Start Receiving Your Interest In Your Spouse’s California Pension, California IRA, or California Retirement plan.
The Law Offices of Edward Misleh, APC is a Sacramento law firm, located in Sacramento, California that practices California family law and California divorce law. We represent clients in Sacramento, California and in Northern California with services they need and deserve when addressing California divorce, California community property, and division of California retirement plans. Call now our Lawyer Hotline. Call now 321-951-9164.
All increases in retirement plans that accrue beginning from the date of marriage to the date of separation is community property. The amount of money in these retirement plans can be significant.
If you are going through a divorce or legal separation and you or your spouse have money in a retirement plan, it will most likely have to be divided. Retirement plans are often one of the most significant asset that should be addressed and divided during divorce.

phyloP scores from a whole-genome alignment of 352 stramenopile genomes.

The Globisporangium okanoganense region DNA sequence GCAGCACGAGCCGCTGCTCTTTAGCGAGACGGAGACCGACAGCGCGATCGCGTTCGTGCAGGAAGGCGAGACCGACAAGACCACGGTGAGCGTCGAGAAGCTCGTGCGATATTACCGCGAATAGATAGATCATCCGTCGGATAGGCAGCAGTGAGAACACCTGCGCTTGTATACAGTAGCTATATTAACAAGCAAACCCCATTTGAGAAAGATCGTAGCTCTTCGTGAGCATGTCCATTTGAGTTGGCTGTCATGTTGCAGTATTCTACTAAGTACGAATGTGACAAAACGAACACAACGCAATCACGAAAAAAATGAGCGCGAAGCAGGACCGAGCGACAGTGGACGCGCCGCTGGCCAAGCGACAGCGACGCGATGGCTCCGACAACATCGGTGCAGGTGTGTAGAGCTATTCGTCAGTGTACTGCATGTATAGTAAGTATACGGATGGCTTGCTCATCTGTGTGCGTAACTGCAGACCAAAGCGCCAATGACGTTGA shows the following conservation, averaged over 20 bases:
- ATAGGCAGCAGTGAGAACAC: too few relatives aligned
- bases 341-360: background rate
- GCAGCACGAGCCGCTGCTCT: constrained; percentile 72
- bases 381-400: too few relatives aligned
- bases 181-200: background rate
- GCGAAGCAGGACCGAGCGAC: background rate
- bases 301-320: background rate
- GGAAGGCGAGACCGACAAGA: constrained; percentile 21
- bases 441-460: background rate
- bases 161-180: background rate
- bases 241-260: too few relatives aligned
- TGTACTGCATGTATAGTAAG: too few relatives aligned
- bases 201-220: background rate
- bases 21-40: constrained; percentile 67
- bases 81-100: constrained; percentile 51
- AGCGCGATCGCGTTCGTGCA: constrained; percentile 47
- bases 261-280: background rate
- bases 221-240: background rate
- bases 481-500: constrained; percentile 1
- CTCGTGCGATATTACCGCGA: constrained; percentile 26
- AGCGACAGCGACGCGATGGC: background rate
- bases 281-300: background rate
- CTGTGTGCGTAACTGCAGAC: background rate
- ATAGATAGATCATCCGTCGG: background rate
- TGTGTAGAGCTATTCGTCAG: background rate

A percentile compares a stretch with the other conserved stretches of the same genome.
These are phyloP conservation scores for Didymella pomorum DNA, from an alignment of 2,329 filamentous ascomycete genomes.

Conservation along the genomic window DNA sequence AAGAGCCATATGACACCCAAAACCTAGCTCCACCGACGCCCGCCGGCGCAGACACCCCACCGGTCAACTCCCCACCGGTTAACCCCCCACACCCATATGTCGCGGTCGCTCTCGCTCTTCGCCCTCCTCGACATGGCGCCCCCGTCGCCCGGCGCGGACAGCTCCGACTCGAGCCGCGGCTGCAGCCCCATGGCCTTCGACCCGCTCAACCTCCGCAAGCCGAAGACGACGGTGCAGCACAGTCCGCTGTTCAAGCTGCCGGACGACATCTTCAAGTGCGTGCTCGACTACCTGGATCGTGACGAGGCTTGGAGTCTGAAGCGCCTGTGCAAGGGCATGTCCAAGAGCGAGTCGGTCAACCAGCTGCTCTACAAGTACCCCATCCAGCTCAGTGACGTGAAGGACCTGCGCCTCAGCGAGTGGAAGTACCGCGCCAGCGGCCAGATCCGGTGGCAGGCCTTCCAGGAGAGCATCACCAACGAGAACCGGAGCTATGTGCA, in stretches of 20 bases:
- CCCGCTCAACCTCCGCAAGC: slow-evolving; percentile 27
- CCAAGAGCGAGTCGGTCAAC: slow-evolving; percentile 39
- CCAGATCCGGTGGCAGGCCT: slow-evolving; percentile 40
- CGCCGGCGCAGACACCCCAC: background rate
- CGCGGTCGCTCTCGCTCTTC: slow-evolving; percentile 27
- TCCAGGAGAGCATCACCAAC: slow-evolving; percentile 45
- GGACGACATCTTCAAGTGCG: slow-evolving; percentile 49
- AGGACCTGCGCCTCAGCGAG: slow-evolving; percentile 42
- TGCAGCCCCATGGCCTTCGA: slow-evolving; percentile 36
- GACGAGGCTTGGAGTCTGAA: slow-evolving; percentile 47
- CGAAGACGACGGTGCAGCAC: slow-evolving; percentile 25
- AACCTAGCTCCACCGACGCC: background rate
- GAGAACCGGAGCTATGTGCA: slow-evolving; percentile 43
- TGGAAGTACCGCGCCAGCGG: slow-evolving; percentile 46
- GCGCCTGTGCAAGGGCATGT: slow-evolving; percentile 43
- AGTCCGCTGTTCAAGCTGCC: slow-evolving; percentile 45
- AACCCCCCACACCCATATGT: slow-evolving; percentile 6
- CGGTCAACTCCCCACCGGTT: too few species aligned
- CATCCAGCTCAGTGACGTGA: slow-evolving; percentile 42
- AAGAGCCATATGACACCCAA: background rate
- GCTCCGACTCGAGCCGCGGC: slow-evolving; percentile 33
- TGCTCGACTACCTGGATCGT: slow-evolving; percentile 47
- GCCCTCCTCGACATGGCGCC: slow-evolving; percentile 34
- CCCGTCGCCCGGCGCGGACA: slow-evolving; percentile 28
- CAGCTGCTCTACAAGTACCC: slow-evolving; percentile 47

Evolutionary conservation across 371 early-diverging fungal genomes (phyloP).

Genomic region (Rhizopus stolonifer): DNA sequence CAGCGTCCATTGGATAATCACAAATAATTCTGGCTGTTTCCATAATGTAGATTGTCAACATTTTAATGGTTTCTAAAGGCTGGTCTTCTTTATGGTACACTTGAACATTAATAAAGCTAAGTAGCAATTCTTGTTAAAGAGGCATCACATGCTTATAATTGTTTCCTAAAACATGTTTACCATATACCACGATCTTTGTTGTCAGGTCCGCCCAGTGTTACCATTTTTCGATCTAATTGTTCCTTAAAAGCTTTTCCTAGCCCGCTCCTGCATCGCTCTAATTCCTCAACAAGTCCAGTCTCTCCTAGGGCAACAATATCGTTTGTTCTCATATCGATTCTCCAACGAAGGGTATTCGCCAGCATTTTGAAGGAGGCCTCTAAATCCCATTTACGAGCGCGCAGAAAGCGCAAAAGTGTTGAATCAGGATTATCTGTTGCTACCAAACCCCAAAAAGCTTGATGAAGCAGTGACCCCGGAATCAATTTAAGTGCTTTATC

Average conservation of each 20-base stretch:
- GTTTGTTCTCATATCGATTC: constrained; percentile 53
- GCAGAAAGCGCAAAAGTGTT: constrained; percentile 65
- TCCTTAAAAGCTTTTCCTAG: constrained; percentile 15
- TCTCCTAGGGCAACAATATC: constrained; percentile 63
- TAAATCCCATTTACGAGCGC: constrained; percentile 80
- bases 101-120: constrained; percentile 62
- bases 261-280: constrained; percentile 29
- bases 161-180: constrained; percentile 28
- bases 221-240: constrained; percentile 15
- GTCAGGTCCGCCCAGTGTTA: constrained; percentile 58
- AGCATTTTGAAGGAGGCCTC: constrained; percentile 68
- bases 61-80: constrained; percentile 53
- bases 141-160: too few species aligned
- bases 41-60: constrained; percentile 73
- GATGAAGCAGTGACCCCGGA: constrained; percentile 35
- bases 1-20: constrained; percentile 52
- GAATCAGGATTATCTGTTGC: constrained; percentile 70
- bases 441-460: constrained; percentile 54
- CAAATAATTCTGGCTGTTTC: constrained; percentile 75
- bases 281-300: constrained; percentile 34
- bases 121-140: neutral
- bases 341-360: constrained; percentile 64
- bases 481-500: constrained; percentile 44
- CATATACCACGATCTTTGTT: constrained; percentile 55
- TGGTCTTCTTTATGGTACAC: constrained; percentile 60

Types of Retirement Plans
You may have more than one retirement plan. Retirement plans can be any one of the following or a combination of the following plans:
- Individual Retirement Arrangements (IRAs)
- Roth IRAs
- 401(k) Plans
- Roth 401(k)
- 403(b) Plans
- SIMPLE IRA Plans (Savings Incentive Match Plans for Employees)
- SEP Plans (Simplified Employee Pension)
- SARSEP Plans (Salary Reduction Simplified Employee Pension)
- Payroll Deduction IRAs
- Profit-Sharing Plans
- Defined Benefit Plans
- Money Purchase Plans
- Employee Stock Ownership Plans (ESOPs)
- Governmental Plans
- 457 Plans
- 409A Nonqualified Deferred Compensation Plans
Dividing Retirement Plans